Metroid Fusion begins with Samus Aran accompanying a team from Biologic Space Lab, or BSL, to the Metroid homeworld of SR388. While on the surface, Samus is infected by an unknown parasite that attacks her central nervous system and later renders her unconscious and crashes her ship. The Galactic Federation rescues Samus, performing an emergency operation as the parasite, now known simply as “X” has FUSED itself so deeply to Samus that parts of her power suit were unable to be removed. A cure has been found however, as the cells from the infant Metroid that Samus has informally adopted(the same one from Metroid II) act as a vaccine and destroy the X cells as Samus makes note of the fact it has now saved her life twice. Shortly after regaining consciousness, an explosion happens at the BSL and Samus is sent to investigate; she is not completely alone this time as a new onboard computer AI is installed to assist. Samus decides to name the AI “Adam” and states the demeanor of this new partner is strangely familiar and sounds very much like her former academy officer, Adam Malkovich. Samus’ mission to investigate the disturbance at the BSL begins by cautiously making her way to the nearest navigation room to get a better layout of the facility; the BSL consisting of a Main Deck which is connected to six individual sectors, each one comprising of a different climate. Shortly after arriving, Samus learns the X parasite that nearly killed her has infested the BSL and Samus clone has been spotted destroying areas of the lab. The X parasite possesses the ability to copy the genetic makeup of its host and has created a duplicate of its most recent victim. Due to not operating at full power just yet, Samus is strongly advised to steer clear of this more powerful copycat and make her way through the research facility. Samus is able to recover her suit abilities as she progresses through the BSL before making the discovery of a secret area full of….you guessed it, Metroids. It turns out the Galactic Federation has secretly been working on a program to breed all different types of Metroids with the intent to weaponize their power. Further adding to the dangerous scenario is the fact the Samus clone, named SA-X has been alerted to her presence as has begun to hunt her down. After confronting Adam, Samus learns that the Galactic Federation has deliberately withheld certain information and power suit abilities as they feared if she were to know what was going on she would do her best to shut down the operation; they go so far as to order Samus to remain in the navigation room as Federation forces are en route to secure the facility and the SA-X, whose powers prove too enticing to resist. Samus knows the Federation will be walking into a massacre as they are no match for the SA-X, whose power will only continue to grow, putting the entire galaxy in jeopardy. Samus successfully reasons with her AI counterpart (then revealed to be very consciousness of the her former commanding officer Adam which had been transferred posthumously) and quickly devises a plan to propel the BSL down to nearby SR388 and annihilate any remaining X parasites in the process. Samus initiates the destruction sequence only after confronting and defeating the SA-X before heading back to her ship to escape the facility. Before she can reach her ship however, she is attacked by an Omega Metroid and nearly killed before the SA-X attacks the creature head-on and is destroyed, leaving Samus to finally return the favor and absorb the power of the SA-X and obtain the Ice Beam once again just in time to defeat the Omega Metroid and escape as the BSL crashes into SR388.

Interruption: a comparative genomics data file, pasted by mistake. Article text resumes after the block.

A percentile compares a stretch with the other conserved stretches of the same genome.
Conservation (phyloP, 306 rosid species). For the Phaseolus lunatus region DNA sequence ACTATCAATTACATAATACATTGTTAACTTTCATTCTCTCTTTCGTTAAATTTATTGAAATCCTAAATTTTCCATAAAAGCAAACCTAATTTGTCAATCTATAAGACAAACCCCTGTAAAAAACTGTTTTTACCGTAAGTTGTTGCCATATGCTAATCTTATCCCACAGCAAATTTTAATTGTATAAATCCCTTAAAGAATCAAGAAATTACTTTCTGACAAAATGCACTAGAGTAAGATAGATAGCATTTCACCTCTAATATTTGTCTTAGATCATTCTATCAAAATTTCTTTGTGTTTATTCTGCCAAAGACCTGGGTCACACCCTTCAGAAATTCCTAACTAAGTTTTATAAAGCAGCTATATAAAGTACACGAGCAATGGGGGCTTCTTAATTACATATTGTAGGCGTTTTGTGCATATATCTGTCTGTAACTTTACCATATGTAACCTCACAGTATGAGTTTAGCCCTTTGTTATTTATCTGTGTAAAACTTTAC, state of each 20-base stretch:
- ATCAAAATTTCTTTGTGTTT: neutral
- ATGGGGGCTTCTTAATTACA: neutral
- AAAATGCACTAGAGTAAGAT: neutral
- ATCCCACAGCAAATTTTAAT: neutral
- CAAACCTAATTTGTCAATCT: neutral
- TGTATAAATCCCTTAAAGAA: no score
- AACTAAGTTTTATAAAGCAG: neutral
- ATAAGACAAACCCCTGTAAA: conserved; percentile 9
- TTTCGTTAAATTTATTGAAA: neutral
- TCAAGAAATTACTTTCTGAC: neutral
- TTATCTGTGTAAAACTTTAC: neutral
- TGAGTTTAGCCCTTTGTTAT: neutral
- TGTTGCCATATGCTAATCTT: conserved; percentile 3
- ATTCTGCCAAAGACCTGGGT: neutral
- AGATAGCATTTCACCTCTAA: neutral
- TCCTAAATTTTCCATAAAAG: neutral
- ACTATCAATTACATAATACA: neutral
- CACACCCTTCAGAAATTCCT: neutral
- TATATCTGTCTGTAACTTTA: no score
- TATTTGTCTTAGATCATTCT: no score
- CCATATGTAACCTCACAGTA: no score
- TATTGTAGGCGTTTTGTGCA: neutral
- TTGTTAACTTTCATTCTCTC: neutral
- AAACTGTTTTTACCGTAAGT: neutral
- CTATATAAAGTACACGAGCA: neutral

The gameplay of Metroid Fusion is nearly identical to that of Super Metroid, and plays just as flawlessly. You navigate your way through the Main Deck and Sectors 1-6 and acquire various upgrades for your power suit, beginning with missiles before other handy powers like Charge Beam or Morph Ball Bomb to assist you along your way. You also earn power suit upgrades such as the Varia Suit which protects you from extreme heat or cold, or the Gravity Suit which enables you to move freely underwater. This is a central formula in Metroid games and even after multiple games still proves one of my favorite aspects of the game – finding a new toy and excitedly looking for an excuse to use it. There are many corridors and hallways to search along the way to your next objective point, with many doors being locked and only accessible AFTER finding the locking mechanism for the corresponding color; quintessential Metroidvania – exploring every inch of an area and then returning(backtracking?) to a previous section as you are finally able to see what’s behind the door or where it leads(remember that door that was locked at the beginning of the game…?). One nice upgrade is the ability to grab ledges and climb up, this replaces wall jumping as the only way to scale vertical passages, at before you get the Screw Attack upgrade(another favorite πŸ™‚ ).